Thousands of new mothers in Britain forced out of jobs each year, survey finds

More than 1 in 10 new mothers said they were dismissed, made redundant or treated poorly
By Magdalena Mis
|hrreporter.com|Last Updated: 07/24/2015

LONDON (Thomson Reuters Foundation) — Tens of thousands of new mothers in Britain are forced out of their jobs each year, a survey published on Friday said.

More than one in 10 new mothers said they were dismissed, made redundant or treated so badly they felt they had to quit their jobs, said the Equality and Human Rights Commision (EHRC).

"This research reveals the worrying levels of discrimination and disadvantage at work that women still face today," Caroline Waters, EHRC deputy chair, said in a statement.

"Not only is discrimination unlawful, but it is also bad for business."

Although most British employers pledge support for female staff during and after their pregnancies, the study estimated some 54,000 new mothers could be forced out of jobs every year, almost twice the number identified in research in 2005.

"Not only is it preventing women achieving their potential, it means short sighted businesses are missing out on a wealth of female talent," Belinda Phipps, chair of theFawcett Society, a women's rights group, said in a statement.

Around 10 per cent of women said they had been discouraged by their employer from attending antenatal appointments, according to the survey carried out with the Department for Business, Innovation and Skills, which researchers said was the biggest of its kind.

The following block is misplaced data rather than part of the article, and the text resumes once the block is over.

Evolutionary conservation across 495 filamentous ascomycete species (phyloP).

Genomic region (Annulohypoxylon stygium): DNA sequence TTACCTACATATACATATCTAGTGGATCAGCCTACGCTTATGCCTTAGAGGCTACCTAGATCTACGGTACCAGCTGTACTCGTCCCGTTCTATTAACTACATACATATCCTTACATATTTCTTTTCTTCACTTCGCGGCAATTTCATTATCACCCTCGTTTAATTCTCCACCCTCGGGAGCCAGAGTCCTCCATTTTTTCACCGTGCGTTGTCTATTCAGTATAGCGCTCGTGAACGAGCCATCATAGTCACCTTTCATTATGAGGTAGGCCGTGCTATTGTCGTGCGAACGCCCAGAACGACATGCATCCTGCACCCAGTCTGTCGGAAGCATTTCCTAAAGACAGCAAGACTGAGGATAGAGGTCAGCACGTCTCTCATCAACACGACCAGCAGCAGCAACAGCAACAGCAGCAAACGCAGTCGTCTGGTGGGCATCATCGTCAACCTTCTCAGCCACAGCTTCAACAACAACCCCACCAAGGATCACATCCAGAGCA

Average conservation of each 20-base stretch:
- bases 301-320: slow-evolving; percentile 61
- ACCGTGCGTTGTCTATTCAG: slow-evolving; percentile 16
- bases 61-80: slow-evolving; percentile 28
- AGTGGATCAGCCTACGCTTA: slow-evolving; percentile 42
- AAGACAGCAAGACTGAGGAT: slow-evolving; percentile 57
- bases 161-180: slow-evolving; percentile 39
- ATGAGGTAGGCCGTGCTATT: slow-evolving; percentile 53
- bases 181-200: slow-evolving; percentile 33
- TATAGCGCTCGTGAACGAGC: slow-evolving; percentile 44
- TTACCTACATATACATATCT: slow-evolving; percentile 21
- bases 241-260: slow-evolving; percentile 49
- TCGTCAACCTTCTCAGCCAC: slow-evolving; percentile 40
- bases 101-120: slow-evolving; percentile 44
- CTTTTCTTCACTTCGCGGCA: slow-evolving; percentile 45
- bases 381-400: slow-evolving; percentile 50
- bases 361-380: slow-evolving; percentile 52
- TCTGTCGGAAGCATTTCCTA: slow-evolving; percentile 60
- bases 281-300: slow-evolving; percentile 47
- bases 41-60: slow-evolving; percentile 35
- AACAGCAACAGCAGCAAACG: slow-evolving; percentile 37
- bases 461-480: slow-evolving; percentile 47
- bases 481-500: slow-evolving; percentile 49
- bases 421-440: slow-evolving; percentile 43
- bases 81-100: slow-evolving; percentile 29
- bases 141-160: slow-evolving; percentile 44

A fifth of women experienced harassment or negative comments at work while pregnant or after returning from maternity leave and one in 10 said they were treated worse by their employers after having children than before their pregnancies.

More than one in 20 women said they were put under pressure to quit after returning from maternity leave.

The survey found that around half of the mothers who were allowed to work flexible hours said their opportunities were diminished and their opinions were less valued.

Prime Minister David Cameron this month pledged to help women going back to work after having children by improving childcare support and to end a 'scandalous' gender pay gap.

Women make up 47 per cent of Britain's workforce, but a British woman earns only 80 per cent of a man's pay.

The survey was published as the EHCR launched the #worksforme awareness initiative to tackle pregnancy and maternity discrimination.

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